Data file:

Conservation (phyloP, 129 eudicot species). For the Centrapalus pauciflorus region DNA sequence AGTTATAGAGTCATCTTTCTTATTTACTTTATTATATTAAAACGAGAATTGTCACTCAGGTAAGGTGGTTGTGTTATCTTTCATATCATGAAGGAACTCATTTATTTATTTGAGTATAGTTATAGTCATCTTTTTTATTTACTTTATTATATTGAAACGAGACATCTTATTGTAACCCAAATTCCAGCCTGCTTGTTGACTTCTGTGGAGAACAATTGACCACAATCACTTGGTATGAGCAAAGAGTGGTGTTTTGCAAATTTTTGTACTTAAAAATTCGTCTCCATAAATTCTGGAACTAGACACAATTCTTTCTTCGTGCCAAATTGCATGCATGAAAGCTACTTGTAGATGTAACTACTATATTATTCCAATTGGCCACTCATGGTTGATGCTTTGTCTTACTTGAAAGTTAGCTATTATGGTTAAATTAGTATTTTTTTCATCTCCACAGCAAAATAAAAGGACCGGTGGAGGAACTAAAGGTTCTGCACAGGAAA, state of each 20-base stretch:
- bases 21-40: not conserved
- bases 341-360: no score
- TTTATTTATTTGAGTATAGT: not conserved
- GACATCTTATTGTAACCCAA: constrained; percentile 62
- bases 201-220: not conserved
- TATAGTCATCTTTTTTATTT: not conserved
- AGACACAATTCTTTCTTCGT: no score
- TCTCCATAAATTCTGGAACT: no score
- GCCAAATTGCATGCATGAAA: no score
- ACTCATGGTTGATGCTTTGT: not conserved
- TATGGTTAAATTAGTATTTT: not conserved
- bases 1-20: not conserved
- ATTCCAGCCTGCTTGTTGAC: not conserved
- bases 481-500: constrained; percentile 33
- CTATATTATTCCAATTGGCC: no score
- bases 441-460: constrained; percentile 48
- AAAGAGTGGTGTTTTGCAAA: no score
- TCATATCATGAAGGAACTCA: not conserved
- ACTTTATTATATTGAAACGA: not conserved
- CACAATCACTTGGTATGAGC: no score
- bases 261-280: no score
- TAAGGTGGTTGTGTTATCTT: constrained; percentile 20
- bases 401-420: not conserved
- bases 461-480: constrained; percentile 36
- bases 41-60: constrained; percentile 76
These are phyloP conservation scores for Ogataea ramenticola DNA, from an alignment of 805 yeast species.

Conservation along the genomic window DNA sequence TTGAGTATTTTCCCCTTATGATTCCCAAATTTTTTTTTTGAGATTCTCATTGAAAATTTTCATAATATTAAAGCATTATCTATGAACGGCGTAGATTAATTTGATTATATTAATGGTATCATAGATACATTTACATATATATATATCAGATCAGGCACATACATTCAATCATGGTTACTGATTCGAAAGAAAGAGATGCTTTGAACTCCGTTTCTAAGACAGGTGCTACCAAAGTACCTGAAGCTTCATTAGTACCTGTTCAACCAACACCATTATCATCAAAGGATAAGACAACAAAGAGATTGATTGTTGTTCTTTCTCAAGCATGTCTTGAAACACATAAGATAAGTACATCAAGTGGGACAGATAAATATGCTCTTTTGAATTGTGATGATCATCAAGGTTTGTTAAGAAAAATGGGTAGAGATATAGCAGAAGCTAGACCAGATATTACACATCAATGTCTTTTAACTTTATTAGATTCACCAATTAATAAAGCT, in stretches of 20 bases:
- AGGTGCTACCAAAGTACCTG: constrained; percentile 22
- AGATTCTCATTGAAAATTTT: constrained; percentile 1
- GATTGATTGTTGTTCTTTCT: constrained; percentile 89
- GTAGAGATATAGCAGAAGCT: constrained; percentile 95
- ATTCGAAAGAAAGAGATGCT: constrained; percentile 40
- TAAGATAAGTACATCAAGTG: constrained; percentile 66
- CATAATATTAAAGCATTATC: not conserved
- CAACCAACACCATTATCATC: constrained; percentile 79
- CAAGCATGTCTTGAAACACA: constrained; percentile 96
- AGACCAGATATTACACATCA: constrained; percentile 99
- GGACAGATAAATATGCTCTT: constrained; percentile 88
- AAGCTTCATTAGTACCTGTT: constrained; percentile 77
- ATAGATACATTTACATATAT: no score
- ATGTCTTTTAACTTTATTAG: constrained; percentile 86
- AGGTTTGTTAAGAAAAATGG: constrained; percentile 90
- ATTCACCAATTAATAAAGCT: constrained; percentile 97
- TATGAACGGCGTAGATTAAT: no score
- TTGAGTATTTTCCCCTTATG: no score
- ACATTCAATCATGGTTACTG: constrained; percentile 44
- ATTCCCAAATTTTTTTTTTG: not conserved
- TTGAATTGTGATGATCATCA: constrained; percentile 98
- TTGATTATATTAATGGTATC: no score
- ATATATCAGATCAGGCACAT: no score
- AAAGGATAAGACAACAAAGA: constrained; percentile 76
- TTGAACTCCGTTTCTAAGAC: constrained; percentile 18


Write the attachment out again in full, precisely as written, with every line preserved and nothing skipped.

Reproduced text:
Conservation (phyloP, 129 eudicot species). For the Centrapalus pauciflorus region DNA sequence AGTTATAGAGTCATCTTTCTTATTTACTTTATTATATTAAAACGAGAATTGTCACTCAGGTAAGGTGGTTGTGTTATCTTTCATATCATGAAGGAACTCATTTATTTATTTGAGTATAGTTATAGTCATCTTTTTTATTTACTTTATTATATTGAAACGAGACATCTTATTGTAACCCAAATTCCAGCCTGCTTGTTGACTTCTGTGGAGAACAATTGACCACAATCACTTGGTATGAGCAAAGAGTGGTGTTTTGCAAATTTTTGTACTTAAAAATTCGTCTCCATAAATTCTGGAACTAGACACAATTCTTTCTTCGTGCCAAATTGCATGCATGAAAGCTACTTGTAGATGTAACTACTATATTATTCCAATTGGCCACTCATGGTTGATGCTTTGTCTTACTTGAAAGTTAGCTATTATGGTTAAATTAGTATTTTTTTCATCTCCACAGCAAAATAAAAGGACCGGTGGAGGAACTAAAGGTTCTGCACAGGAAA, state of each 20-base stretch:
- bases 21-40: not conserved
- bases 341-360: no score
- TTTATTTATTTGAGTATAGT: not conserved
- GACATCTTATTGTAACCCAA: constrained; percentile 62
- bases 201-220: not conserved
- TATAGTCATCTTTTTTATTT: not conserved
- AGACACAATTCTTTCTTCGT: no score
- TCTCCATAAATTCTGGAACT: no score
- GCCAAATTGCATGCATGAAA: no score
- ACTCATGGTTGATGCTTTGT: not conserved
- TATGGTTAAATTAGTATTTT: not conserved
- bases 1-20: not conserved
- ATTCCAGCCTGCTTGTTGAC: not conserved
- bases 481-500: constrained; percentile 33
- CTATATTATTCCAATTGGCC: no score
- bases 441-460: constrained; percentile 48
- AAAGAGTGGTGTTTTGCAAA: no score
- TCATATCATGAAGGAACTCA: not conserved
- ACTTTATTATATTGAAACGA: not conserved
- CACAATCACTTGGTATGAGC: no score
- bases 261-280: no score
- TAAGGTGGTTGTGTTATCTT: constrained; percentile 20
- bases 401-420: not conserved
- bases 461-480: constrained; percentile 36
- bases 41-60: constrained; percentile 76
These are phyloP conservation scores for Ogataea ramenticola DNA, from an alignment of 805 yeast species.

Conservation along the genomic window DNA sequence TTGAGTATTTTCCCCTTATGATTCCCAAATTTTTTTTTTGAGATTCTCATTGAAAATTTTCATAATATTAAAGCATTATCTATGAACGGCGTAGATTAATTTGATTATATTAATGGTATCATAGATACATTTACATATATATATATCAGATCAGGCACATACATTCAATCATGGTTACTGATTCGAAAGAAAGAGATGCTTTGAACTCCGTTTCTAAGACAGGTGCTACCAAAGTACCTGAAGCTTCATTAGTACCTGTTCAACCAACACCATTATCATCAAAGGATAAGACAACAAAGAGATTGATTGTTGTTCTTTCTCAAGCATGTCTTGAAACACATAAGATAAGTACATCAAGTGGGACAGATAAATATGCTCTTTTGAATTGTGATGATCATCAAGGTTTGTTAAGAAAAATGGGTAGAGATATAGCAGAAGCTAGACCAGATATTACACATCAATGTCTTTTAACTTTATTAGATTCACCAATTAATAAAGCT, in stretches of 20 bases:
- AGGTGCTACCAAAGTACCTG: constrained; percentile 22
- AGATTCTCATTGAAAATTTT: constrained; percentile 1
- GATTGATTGTTGTTCTTTCT: constrained; percentile 89
- GTAGAGATATAGCAGAAGCT: constrained; percentile 95
- ATTCGAAAGAAAGAGATGCT: constrained; percentile 40
- TAAGATAAGTACATCAAGTG: constrained; percentile 66
- CATAATATTAAAGCATTATC: not conserved
- CAACCAACACCATTATCATC: constrained; percentile 79
- CAAGCATGTCTTGAAACACA: constrained; percentile 96
- AGACCAGATATTACACATCA: constrained; percentile 99
- GGACAGATAAATATGCTCTT: constrained; percentile 88
- AAGCTTCATTAGTACCTGTT: constrained; percentile 77
- ATAGATACATTTACATATAT: no score
- ATGTCTTTTAACTTTATTAG: constrained; percentile 86
- AGGTTTGTTAAGAAAAATGG: constrained; percentile 90
- ATTCACCAATTAATAAAGCT: constrained; percentile 97
- TATGAACGGCGTAGATTAAT: no score
- TTGAGTATTTTCCCCTTATG: no score
- ACATTCAATCATGGTTACTG: constrained; percentile 44
- ATTCCCAAATTTTTTTTTTG: not conserved
- TTGAATTGTGATGATCATCA: constrained; percentile 98
- TTGATTATATTAATGGTATC: no score
- ATATATCAGATCAGGCACAT: no score
- AAAGGATAAGACAACAAAGA: constrained; percentile 76
- TTGAACTCCGTTTCTAAGAC: constrained; percentile 18